12. Generation of insect-resistant and glyphosate-tolerant rice by introduction of a T-DNA containing two Bt insecticidal genes and an EPSPS gene*

    PubMed Central

    ZHAO, Qi-chao; LIU, Ming-hong; ZHANG, Xian-wen; LIN, Chao-yang; ZHANG, Qing; SHEN, Zhi-cheng

    2015-01-01

    Insect resistance and glyphosate tolerance have been two of the most important traits in the genetic improvement of various crops. In this study, two Bacillus thuringiensis (Bt) insecticidal genes, Cry1Ac and Cry1Ig, and a modified glyphosate-tolerant 5-enolpyruvylshikimate-3-phosphate synthase (EPSPS) gene (G10) were combined into a single transferred DNA (T-DNA) fragment and introduced into rice by Agrobacterium-mediated transformation. A transgenic line with single-copy T-DNA insertion named GAI-14 was found to be highly resistant to striped stem borer and rice leaf roller, and tolerant to glyphosate. Analysis of T-DNA border sequence suggested that the transgenes were inserted at the chromosome 3 and appeared to have not interrupted any known or putative genes. A field trial observed no significant difference in the basic agronomic traits between GAI-14 and the recipient rice. PMID:26465130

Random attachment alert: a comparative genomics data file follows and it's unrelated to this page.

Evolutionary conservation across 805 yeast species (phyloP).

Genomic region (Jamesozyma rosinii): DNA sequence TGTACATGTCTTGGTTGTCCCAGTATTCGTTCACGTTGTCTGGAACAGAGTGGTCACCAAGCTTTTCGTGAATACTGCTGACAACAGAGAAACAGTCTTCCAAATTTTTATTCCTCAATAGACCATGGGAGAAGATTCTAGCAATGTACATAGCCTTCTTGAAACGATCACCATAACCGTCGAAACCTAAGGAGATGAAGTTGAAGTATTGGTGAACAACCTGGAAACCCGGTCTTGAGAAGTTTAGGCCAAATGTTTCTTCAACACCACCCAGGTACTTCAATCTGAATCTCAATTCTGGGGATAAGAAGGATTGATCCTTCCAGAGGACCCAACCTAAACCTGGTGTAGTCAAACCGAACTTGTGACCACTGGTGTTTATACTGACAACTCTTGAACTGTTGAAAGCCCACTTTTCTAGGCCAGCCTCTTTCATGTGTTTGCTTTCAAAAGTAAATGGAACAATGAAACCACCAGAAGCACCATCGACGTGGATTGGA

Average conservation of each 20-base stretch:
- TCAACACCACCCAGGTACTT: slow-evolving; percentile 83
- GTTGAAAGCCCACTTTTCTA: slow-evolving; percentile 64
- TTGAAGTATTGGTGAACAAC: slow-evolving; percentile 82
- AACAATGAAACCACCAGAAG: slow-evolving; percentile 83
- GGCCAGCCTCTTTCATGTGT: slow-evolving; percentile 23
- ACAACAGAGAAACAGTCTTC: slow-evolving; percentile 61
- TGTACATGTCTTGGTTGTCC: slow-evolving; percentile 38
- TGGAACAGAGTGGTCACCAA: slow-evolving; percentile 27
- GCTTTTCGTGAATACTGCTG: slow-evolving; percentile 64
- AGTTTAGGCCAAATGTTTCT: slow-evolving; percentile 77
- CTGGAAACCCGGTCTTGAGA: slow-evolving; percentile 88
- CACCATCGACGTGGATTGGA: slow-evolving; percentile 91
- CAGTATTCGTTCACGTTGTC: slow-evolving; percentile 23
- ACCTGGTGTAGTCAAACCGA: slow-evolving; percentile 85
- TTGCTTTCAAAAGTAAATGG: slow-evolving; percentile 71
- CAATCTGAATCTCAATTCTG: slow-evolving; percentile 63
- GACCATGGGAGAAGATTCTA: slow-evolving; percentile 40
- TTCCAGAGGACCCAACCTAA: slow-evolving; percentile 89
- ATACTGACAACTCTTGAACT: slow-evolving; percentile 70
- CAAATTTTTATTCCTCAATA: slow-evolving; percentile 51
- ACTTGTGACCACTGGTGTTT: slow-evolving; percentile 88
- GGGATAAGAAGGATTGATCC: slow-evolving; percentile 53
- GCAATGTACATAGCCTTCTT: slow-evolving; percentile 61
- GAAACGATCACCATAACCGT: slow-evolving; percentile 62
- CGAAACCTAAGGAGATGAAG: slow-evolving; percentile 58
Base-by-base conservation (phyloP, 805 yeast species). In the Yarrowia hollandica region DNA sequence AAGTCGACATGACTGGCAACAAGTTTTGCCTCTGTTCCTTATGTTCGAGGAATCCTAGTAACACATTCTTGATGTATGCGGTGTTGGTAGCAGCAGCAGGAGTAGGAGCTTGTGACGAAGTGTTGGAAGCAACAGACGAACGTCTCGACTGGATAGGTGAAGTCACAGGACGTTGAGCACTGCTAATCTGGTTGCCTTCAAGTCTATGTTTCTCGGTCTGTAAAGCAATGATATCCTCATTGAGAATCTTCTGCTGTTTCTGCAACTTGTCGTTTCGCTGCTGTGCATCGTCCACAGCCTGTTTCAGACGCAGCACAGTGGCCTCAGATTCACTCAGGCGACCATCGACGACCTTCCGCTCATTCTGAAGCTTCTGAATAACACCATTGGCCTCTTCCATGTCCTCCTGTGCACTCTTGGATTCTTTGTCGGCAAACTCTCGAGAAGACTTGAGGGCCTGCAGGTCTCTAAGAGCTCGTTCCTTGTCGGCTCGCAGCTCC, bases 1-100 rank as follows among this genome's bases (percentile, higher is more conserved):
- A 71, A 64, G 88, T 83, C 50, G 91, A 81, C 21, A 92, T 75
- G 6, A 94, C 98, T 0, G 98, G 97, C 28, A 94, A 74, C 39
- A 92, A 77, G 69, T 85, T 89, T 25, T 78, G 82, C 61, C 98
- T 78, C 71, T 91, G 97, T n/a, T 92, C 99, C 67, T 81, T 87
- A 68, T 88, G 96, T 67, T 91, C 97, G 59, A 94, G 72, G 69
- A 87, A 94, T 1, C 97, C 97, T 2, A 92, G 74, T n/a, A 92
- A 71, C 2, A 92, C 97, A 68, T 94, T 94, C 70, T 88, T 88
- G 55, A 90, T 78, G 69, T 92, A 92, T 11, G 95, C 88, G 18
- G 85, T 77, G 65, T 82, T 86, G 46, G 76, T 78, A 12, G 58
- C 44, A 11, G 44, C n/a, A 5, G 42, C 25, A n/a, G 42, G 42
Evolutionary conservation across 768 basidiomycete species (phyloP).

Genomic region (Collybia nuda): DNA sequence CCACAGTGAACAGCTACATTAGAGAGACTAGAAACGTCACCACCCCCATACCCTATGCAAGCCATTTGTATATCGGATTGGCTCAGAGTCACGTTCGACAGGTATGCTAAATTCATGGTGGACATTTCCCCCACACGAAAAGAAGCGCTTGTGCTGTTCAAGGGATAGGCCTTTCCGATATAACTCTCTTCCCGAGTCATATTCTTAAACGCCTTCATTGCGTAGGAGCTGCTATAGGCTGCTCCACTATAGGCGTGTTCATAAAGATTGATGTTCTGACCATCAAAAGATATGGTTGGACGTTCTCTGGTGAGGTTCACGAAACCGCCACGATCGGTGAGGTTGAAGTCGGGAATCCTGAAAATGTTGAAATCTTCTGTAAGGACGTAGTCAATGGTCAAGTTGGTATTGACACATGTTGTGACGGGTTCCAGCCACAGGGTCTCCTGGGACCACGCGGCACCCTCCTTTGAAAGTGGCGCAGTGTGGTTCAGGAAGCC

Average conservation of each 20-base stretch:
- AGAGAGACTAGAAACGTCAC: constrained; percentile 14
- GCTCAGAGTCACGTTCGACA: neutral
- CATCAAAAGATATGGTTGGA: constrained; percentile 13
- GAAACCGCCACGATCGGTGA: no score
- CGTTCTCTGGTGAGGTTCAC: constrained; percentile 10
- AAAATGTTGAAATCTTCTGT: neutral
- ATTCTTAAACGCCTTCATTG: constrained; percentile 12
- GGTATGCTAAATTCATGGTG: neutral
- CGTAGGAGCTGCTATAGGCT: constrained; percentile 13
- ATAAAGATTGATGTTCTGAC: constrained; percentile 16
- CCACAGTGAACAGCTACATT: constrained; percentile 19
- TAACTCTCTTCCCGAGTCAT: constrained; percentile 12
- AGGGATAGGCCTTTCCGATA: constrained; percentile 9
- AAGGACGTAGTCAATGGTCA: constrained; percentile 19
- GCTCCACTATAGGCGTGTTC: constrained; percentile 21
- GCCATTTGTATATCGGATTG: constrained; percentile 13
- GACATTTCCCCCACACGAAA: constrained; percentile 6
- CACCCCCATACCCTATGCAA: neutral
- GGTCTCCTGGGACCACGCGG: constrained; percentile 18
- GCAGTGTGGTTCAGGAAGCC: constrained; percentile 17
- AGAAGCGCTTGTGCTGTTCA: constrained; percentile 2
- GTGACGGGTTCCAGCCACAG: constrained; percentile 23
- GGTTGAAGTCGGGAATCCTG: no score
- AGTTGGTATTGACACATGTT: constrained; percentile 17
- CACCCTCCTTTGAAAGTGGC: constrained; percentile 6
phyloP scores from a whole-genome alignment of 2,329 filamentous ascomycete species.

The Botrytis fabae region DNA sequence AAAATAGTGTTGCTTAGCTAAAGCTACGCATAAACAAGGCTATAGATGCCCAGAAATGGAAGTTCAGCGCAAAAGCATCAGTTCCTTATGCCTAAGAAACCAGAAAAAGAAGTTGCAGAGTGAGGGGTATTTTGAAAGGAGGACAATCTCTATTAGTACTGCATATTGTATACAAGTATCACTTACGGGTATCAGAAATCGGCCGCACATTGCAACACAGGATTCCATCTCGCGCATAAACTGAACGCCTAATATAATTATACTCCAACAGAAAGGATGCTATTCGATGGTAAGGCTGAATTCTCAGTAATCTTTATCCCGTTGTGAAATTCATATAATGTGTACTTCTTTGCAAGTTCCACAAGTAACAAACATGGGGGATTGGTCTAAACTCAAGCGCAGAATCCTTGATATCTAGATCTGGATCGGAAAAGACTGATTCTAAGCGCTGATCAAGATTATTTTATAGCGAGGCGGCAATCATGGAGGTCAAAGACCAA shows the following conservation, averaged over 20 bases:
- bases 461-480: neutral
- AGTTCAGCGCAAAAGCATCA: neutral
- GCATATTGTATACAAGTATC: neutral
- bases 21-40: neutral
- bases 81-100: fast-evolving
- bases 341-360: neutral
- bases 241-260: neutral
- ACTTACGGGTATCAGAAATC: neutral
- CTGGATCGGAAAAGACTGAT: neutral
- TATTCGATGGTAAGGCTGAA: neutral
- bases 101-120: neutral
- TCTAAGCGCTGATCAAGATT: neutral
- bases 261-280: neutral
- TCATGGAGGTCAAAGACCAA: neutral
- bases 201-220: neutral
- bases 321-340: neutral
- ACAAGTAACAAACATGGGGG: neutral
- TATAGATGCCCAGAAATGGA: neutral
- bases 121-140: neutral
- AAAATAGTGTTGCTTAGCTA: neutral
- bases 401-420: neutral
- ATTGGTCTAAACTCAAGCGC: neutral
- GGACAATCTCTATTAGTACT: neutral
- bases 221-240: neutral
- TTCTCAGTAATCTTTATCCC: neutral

13. Generation of insect-resistant and glyphosate-tolerant rice by introduction of a T-DNA containing two Bt insecticidal genes and an EPSPS gene.

    PubMed

    Zhao, Qi-chao; Liu, Ming-hong; Zhang, Xian-wen; Lin, Chao-yang; Zhang, Qing; Shen, Zhi-cheng

    2015-10-01

    Insect resistance and glyphosate tolerance have been two of the most important traits in the genetic improvement of various crops. In this study, two Bacillus thuringiensis (Bt) insecticidal genes, Cry1Ac and Cry1Ig, and a modified glyphosate-tolerant 5-enolpyruvylshikimate-3-phosphate synthase (EPSPS) gene (G10) were combined into a single transferred DNA (T-DNA) fragment and introduced into rice by Agrobacterium-mediated transformation. A transgenic line with single-copy T-DNA insertion named GAI-14 was found to be highly resistant to striped stem borer and rice leaf roller, and tolerant to glyphosate. Analysis of T-DNA border sequence suggested that the transgenes were inserted at the chromosome 3 and appeared to have not interrupted any known or putative genes. A field trial observed no significant difference in the basic agronomic traits between GAI-14 and the recipient rice. PMID:26465130

  14. A method for introduction of unmarked mutations in the genome of Paracoccus denitrificans: construction of strains with multiple mutations in the genes encoding periplasmic cytochromes c550, c551i, and c553i.

    PubMed Central

    Van Spanning, R J; Wansell, C W; Reijnders, W N; Harms, N; Ras, J; Oltmann, L F; Stouthamer, A H

    1991-01-01